The first-known records of many words are in Shakespeare’s plays, but it’s not always clear which he invented and which were already commonplace. The handwritten material of Shakespeare’s contemporaries is “more or less hidden,” according to Laura Wright, a historical linguist at the University of Cambridge and a Zooniverse volunteer. “Of course it looks like Shakespeare invented all this stuff, because his stuff is in print,” she said.
To tackle the problem, Zooniverse partnered with the Folger Shakespeare Library, in Washington, D.C., and with the Oxford English Dictionary. Volunteers for Shakespeare’s World can view images of documents from the Folger’s manuscript collection, including family correspondence, household recipe books, and letters by state officials, and transcribe as little or as much of a page as they want. […]
Already, the project has yielded linguistic discoveries. Volunteers have found recipes for “Taffytie” and “Taffity” tarts, which might be variations on “taffeta,” implying a delicate texture. Combined with an existing record of a similar usage in the O.E.D., the new examples suggest that this was an established genre of dessert, like lemon-meringue pie is today, according to Philip Durkin, the dictionary’s deputy chief editor. A volunteer came across a recipe for “portugall farts”; Durkin noted that the O.E.D. already contains the phrases “Fartes of Portingale” and “ferte of Portugall,” defined as “a ball of light pastry,” but “to have ‘portugall farts’ as well is good,” he said. One letter, from 1567, about a headstrong youth uses the term “white lie,” pre-dating the O.E.D.’s earliest record of the phrase by nearly two centuries.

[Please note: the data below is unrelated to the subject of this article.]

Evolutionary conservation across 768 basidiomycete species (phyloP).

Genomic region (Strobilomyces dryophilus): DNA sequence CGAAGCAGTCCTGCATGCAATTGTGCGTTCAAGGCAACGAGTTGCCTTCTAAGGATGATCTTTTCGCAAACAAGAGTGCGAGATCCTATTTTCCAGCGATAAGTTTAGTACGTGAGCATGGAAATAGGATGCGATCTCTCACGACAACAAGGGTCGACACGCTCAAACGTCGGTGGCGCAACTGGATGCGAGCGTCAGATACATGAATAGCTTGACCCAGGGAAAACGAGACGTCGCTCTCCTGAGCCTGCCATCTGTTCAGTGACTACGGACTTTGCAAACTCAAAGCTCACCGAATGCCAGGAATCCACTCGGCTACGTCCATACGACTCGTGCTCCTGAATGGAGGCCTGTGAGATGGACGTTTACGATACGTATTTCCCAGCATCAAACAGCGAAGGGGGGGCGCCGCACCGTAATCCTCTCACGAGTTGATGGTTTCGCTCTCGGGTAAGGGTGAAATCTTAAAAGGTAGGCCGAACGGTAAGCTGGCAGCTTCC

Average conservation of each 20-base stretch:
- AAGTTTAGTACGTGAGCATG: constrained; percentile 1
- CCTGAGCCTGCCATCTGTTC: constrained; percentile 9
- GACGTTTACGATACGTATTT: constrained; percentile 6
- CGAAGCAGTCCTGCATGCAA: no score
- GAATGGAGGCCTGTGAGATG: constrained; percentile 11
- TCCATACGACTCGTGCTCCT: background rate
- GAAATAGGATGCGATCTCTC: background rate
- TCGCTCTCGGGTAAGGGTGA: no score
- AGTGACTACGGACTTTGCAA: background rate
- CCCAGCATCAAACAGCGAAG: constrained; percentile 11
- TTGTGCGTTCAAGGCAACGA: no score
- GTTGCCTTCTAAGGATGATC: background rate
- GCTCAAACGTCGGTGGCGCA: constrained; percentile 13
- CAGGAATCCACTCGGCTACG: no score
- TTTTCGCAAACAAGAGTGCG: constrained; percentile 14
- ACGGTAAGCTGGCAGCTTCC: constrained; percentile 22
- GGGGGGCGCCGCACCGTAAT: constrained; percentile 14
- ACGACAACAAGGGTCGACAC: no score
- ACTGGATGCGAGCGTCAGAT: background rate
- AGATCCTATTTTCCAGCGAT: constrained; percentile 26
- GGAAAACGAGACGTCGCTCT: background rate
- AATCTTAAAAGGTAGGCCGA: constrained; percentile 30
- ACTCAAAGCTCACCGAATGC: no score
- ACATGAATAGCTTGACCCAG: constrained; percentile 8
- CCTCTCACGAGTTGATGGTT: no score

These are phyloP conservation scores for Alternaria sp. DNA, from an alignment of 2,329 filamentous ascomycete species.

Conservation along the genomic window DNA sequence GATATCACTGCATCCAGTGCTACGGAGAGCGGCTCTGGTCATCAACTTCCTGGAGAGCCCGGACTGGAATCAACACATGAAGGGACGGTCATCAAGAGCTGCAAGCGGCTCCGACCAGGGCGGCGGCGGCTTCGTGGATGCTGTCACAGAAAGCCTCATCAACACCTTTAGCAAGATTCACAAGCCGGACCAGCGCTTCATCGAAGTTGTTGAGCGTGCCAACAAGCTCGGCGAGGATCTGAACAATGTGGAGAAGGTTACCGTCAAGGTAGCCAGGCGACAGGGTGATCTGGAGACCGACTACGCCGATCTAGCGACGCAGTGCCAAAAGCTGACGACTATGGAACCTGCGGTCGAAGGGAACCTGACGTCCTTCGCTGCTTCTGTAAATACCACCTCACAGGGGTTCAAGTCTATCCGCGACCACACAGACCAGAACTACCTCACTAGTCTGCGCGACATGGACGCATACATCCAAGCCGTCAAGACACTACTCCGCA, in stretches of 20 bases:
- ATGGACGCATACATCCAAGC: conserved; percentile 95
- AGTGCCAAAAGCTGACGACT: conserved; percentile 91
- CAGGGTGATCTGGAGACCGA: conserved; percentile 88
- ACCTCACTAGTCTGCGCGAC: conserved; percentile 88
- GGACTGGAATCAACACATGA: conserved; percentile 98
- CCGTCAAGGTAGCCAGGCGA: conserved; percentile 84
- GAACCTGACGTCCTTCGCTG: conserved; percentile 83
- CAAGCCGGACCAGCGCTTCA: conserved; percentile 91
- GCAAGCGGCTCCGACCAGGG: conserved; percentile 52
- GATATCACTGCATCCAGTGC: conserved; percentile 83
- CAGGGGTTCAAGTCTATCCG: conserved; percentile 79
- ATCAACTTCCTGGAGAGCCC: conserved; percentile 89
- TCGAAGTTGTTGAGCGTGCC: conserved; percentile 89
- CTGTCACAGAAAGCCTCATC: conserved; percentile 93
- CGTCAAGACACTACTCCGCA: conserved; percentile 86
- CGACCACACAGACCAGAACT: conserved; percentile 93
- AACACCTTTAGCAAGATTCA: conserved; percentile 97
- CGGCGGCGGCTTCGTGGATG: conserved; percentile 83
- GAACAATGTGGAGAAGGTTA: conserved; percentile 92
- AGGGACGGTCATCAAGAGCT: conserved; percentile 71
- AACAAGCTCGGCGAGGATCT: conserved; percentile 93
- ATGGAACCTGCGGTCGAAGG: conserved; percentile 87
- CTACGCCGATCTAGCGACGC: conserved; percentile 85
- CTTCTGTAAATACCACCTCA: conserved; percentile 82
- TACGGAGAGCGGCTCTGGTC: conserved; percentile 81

Another great use of the internet!